In a brief statement published on Friday afternoon, Microsoft revealed that the hacking group who stays behind the SolarWinds attack has managed to access a computer of an employee from the company’s Customer Support team in an attempt to launch targeted attacks towards Microsoft’s customers.
The statement revealed that Microsoft found malware on one of their customer support agents’ machines, which has access to basic account information for a limited number of their clients.
It is unclear whether this breach will have any significant impact on Microsoft’s operation or not since the company has not yet provided key details, such as how long the agent’s computer was compromised and whether the compromise affected a Microsoft-managed machine on a Microsoft network or a contractor device on a home network.
According to the information that has been revealed, the malicious actors had limited access but were still able to get their hands on details such as billing contact information of customers and what services they have used. What has become clear from Microsoft’s statement is that the hackers used the details they managed to access to start a “highly targeted” attack on specific Microsoft customers.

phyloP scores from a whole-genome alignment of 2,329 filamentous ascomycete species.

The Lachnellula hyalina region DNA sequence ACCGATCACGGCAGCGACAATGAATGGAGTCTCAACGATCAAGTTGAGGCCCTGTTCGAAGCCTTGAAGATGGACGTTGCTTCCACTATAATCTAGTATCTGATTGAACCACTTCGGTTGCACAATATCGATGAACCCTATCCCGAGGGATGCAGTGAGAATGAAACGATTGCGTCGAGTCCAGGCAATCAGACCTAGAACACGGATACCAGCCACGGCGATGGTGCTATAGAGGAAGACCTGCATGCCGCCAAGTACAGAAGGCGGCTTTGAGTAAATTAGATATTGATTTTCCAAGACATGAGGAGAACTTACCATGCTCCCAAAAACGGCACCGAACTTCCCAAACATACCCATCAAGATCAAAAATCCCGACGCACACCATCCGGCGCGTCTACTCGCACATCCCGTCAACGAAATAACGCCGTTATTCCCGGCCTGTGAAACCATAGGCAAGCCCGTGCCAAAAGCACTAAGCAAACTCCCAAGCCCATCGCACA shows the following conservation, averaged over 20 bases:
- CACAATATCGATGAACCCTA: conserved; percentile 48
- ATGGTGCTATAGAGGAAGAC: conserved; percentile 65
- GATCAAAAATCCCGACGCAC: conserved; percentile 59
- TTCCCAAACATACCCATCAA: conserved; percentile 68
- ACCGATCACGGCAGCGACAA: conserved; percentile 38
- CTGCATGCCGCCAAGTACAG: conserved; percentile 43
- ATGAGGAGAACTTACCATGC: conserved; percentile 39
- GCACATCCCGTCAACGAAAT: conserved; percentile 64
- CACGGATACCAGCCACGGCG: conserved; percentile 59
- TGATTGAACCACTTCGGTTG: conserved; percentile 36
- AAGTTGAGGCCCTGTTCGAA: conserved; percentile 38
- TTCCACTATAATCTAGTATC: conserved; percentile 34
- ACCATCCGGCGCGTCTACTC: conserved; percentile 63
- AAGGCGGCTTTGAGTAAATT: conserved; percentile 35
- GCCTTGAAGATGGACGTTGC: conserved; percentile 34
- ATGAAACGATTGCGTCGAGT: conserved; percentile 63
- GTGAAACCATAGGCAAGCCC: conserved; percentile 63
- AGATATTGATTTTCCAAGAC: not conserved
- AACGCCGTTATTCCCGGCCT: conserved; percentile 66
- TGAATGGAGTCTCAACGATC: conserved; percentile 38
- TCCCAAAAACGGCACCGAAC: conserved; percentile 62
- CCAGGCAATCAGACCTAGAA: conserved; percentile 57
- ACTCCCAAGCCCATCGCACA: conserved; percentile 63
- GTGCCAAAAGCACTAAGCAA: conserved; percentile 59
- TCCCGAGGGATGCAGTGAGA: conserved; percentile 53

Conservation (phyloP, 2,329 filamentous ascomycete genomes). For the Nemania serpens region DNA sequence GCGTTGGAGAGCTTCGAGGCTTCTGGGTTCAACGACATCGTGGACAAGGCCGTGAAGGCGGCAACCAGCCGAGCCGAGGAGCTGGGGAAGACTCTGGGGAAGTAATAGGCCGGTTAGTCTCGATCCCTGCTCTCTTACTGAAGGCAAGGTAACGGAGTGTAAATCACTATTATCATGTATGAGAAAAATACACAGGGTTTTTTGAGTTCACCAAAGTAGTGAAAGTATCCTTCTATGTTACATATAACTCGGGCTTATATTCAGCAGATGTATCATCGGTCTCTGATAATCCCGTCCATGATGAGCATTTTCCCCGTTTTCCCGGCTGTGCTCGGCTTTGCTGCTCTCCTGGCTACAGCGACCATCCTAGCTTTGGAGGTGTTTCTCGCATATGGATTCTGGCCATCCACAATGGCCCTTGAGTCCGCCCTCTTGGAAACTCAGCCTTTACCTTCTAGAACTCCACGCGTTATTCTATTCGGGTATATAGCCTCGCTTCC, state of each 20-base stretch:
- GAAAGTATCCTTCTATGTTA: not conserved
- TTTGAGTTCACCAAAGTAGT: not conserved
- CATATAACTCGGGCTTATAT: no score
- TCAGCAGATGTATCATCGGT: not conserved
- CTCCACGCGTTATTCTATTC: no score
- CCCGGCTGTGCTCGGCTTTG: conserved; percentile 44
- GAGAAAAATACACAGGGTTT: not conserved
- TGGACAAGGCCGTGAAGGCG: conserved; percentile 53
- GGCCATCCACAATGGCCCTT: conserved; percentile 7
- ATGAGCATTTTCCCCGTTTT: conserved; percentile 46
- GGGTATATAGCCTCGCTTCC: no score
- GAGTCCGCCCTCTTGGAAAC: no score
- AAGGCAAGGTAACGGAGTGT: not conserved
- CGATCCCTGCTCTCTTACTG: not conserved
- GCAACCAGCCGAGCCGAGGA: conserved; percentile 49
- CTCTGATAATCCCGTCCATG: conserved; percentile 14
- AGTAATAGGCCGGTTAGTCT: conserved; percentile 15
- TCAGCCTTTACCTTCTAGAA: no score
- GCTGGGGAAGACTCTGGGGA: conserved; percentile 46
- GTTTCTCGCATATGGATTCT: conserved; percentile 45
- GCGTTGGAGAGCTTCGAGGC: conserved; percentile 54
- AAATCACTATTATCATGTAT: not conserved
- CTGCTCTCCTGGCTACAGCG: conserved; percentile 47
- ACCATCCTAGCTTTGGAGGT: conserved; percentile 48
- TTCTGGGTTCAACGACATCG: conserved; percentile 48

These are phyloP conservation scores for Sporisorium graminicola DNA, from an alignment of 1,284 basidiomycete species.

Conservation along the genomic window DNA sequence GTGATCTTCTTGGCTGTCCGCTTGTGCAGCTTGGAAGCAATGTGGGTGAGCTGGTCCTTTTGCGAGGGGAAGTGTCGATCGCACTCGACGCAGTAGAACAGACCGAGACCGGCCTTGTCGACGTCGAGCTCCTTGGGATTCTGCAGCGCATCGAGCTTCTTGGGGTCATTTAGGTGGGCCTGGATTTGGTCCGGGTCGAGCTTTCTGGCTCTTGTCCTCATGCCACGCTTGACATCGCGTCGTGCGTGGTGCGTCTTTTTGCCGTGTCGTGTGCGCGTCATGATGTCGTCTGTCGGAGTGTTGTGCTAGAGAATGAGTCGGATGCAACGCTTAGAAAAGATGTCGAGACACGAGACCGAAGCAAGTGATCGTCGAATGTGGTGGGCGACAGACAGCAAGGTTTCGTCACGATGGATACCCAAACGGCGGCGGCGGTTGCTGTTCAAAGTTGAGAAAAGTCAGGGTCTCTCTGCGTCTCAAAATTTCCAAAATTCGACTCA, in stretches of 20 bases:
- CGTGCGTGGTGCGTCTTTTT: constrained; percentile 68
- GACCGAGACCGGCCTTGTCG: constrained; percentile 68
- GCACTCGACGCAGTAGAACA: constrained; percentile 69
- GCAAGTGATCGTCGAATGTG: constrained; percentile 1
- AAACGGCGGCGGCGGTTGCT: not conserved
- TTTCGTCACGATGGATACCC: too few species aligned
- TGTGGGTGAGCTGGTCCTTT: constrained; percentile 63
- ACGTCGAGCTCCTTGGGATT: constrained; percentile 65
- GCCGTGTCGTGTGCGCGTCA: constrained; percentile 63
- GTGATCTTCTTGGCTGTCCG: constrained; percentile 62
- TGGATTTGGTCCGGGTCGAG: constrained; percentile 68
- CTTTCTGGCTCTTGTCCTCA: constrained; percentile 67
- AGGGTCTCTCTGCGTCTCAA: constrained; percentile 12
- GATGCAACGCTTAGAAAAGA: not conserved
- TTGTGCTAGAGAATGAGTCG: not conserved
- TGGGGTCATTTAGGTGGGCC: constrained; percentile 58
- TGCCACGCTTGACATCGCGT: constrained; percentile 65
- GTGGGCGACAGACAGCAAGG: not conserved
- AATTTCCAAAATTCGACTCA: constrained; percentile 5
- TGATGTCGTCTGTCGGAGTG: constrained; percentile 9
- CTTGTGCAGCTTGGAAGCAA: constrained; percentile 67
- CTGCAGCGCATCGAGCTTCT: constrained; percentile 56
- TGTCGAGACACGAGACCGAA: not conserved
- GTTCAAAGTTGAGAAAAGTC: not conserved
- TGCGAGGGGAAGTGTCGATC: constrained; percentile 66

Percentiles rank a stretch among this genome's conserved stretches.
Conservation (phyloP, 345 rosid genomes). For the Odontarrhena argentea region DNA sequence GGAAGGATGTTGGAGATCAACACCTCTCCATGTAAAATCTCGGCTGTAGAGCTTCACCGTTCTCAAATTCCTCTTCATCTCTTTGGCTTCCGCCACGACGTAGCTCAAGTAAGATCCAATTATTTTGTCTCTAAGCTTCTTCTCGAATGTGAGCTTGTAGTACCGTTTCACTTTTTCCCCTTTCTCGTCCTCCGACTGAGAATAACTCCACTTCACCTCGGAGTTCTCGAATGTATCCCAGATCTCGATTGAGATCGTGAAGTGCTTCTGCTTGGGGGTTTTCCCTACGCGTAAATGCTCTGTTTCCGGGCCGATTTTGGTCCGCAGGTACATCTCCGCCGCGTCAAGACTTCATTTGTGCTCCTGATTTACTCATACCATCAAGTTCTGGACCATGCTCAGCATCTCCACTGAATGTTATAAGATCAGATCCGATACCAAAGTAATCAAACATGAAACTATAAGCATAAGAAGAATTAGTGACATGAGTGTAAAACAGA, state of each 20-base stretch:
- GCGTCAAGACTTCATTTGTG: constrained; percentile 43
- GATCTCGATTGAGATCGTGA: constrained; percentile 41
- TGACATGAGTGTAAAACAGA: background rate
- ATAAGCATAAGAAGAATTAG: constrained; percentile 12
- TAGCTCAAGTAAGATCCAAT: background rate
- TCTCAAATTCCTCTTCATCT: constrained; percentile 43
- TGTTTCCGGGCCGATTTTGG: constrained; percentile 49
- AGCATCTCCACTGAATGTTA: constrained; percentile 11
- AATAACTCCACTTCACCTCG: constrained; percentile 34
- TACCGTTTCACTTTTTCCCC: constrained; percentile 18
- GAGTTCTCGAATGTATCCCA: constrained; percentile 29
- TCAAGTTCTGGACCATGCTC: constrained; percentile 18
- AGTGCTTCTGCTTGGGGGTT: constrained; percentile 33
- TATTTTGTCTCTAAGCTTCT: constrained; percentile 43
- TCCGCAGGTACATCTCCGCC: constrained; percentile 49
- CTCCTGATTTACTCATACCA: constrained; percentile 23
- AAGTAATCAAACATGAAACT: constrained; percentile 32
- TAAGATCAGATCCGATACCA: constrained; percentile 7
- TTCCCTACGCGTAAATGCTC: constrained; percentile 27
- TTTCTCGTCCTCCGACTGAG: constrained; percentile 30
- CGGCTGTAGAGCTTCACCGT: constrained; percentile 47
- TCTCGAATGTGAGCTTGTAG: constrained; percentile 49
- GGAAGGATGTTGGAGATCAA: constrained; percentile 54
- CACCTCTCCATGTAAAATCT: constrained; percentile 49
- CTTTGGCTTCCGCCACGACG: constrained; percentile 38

As per the reports, the hacking group behind the SolarWinds attack, which Microsoft has codenamed as Nobelium, used password-spraying and brute-force methods to gain access to accounts.
Three entities, the names of which have not been revealed, have been successfully compromised with these methods. As stated by Microsoft, the passwords spray efforts were, “largely unsuccessful” (except the three unnamed organizations). Still, in relation to this incident, Microsoft has notified all possible targets, regardless of whether or not attacks on them were successful. Also, the company has ensured that the Nobelium actors no longer have access to the device of the Customer Support agent.
Microsoft’s ongoing investigations on the SolarWinds attack uncovered that nine U.S. government organizations and more than 100 private organizations have been compromised by the sophisticated hacker gang, whose members relied on SolarWinds software updates and other tools to exploit the networks of its targets. According to the federal government, Nobelium is part of the Federal Security Service of the Russian government.
The news of Friday’s was unexpected to many security experts, some of which shared their concerns that if Microsoft couldn’t maintain their own equipment free of malware, how can the rest of the business sector expect to keep themselves safe.